Black-eared mantella (Mantella milotympanum)

GenusMantella (1)
SizeLength: 15 – 18 mm (2)

The black-eared mantella is classified as Critically Endangered (CR B2ab(iii)) on the IUCN Red List 2004 (1) and is listed on Appendix II of CITES (3).

The smallest of all the mantella frogs, the black-eared mantella has a dark orange back, which is brighter in males, and a greenish yellow underside. As the name suggests, the ears are black, as are the areas around the nostrils. A black line runs from the eyes to the nostrils. The hind legs have raised veins. The eggs are very small (1 mm in diameter) and have a yellowish-brown centre (2).

The black-eared mantella is found in the Fihereana Valley in east Madagascar (2) between 900 and 1,000 m above sea level (1).

Inhabits gallery forest around large swamp areas and seasonally flooded forest (1).

The black-eared mantella is a shy frog that calls frequently, loudly and at length from under leaf litter. It is semi-nocturnal and eats insects. Breeding is seasonal, occurring just before the rains. The black-eared mantella lays tiny eggs on land in groups of around 20. If fertilised, they develop into tadpoles which are washed into swamps by rain (1) (2). Fertilisation may happen immediately after deposition, or up to two days later, by one or more males (2).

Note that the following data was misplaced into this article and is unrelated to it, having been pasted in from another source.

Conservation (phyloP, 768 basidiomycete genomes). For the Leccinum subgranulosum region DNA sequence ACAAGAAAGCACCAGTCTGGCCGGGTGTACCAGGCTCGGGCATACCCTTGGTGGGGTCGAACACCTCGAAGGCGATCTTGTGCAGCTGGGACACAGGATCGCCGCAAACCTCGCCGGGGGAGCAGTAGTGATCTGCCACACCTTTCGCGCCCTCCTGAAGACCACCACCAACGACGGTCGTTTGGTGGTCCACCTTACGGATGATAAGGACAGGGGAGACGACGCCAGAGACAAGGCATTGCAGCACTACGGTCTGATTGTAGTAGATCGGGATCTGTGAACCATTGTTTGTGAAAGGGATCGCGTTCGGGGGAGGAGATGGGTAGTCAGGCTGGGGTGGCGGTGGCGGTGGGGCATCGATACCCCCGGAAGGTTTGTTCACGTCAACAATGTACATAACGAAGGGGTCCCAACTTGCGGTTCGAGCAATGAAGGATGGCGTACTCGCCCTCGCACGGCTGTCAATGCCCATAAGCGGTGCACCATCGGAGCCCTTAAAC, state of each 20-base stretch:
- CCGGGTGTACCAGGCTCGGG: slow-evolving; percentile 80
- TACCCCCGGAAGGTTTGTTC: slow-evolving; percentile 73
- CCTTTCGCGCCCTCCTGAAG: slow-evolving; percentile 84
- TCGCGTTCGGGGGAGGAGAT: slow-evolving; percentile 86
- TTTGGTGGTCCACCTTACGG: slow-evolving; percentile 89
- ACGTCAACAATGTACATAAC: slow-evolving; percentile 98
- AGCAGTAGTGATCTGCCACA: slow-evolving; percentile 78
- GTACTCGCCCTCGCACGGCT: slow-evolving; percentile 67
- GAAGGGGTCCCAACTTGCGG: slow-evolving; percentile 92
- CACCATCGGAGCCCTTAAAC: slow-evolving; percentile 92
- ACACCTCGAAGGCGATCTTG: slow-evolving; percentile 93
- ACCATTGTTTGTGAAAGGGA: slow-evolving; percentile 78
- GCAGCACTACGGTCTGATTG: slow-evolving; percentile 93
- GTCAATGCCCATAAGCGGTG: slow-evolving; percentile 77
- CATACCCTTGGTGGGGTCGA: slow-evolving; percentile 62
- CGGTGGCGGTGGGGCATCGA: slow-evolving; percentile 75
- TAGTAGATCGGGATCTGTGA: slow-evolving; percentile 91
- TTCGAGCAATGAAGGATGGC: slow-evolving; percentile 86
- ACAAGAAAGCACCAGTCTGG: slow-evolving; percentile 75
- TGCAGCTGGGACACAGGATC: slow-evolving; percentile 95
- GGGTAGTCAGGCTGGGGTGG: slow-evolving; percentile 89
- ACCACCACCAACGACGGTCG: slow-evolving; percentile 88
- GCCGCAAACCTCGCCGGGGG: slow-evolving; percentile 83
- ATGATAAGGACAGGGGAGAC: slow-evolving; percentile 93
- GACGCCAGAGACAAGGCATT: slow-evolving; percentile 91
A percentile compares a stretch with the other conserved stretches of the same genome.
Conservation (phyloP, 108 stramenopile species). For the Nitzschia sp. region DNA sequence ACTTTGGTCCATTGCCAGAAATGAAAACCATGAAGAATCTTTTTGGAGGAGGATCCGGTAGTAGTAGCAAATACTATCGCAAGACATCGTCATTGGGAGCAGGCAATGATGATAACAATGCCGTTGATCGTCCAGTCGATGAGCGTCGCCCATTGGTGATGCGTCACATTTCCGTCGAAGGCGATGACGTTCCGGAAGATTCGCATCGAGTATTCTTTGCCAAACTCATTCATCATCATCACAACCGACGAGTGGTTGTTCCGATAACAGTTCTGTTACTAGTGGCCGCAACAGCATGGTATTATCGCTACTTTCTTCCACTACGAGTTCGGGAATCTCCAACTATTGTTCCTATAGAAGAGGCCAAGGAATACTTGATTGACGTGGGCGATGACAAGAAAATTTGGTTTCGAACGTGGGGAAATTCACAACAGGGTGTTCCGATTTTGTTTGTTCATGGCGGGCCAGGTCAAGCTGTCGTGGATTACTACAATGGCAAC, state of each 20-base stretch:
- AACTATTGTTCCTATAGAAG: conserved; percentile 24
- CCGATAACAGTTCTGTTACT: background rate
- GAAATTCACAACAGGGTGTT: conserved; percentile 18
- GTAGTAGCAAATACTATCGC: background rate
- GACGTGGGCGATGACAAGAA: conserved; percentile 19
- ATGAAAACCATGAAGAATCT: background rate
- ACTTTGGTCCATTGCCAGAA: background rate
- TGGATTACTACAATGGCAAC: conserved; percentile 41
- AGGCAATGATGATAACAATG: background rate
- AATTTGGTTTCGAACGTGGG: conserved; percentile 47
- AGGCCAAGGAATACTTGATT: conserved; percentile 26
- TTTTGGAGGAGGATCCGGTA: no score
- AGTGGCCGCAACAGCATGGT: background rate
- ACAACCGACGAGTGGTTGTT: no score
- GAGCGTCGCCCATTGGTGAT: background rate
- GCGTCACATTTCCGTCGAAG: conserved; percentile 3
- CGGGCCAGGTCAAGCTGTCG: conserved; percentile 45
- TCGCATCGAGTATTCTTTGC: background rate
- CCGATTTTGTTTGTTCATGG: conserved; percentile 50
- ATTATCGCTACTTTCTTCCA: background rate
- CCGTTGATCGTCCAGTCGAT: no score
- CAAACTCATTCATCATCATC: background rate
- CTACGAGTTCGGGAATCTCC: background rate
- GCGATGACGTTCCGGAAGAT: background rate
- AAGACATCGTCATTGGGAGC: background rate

As for many Madagascan frogs, the threats to this species are serious and numerous. Having suffered massive over-collection for the pet trade in the past, the black-eared mantella is now threatened by habitat loss due to increasing subsistence agriculture, timber extraction, charcoal manufacture, livestock grazing, fires, human settlement, and the spread of introduced eucalyptus species (1). Current studies are in act to provide a revised distribution map of the species. The abundance at some of these sites appears anyhow high enough to warrant the survivorship of the species (4).

For this species to persist, trade must be carefully regulated. The black-eared mantella is currently listed on Appendix II of the Convention on International Trade in Endangered Species, which bans trade without an export permit. It is not found in any protected habitat and deforestation is now the most serious threat (1).

For further information on this species see the IUCN Red List:

Authenticated (07/02/2005) by Franco Andreone, Chair of DAPT/IUCN Madagascar.

  1. IUCN Red List (December, 2009)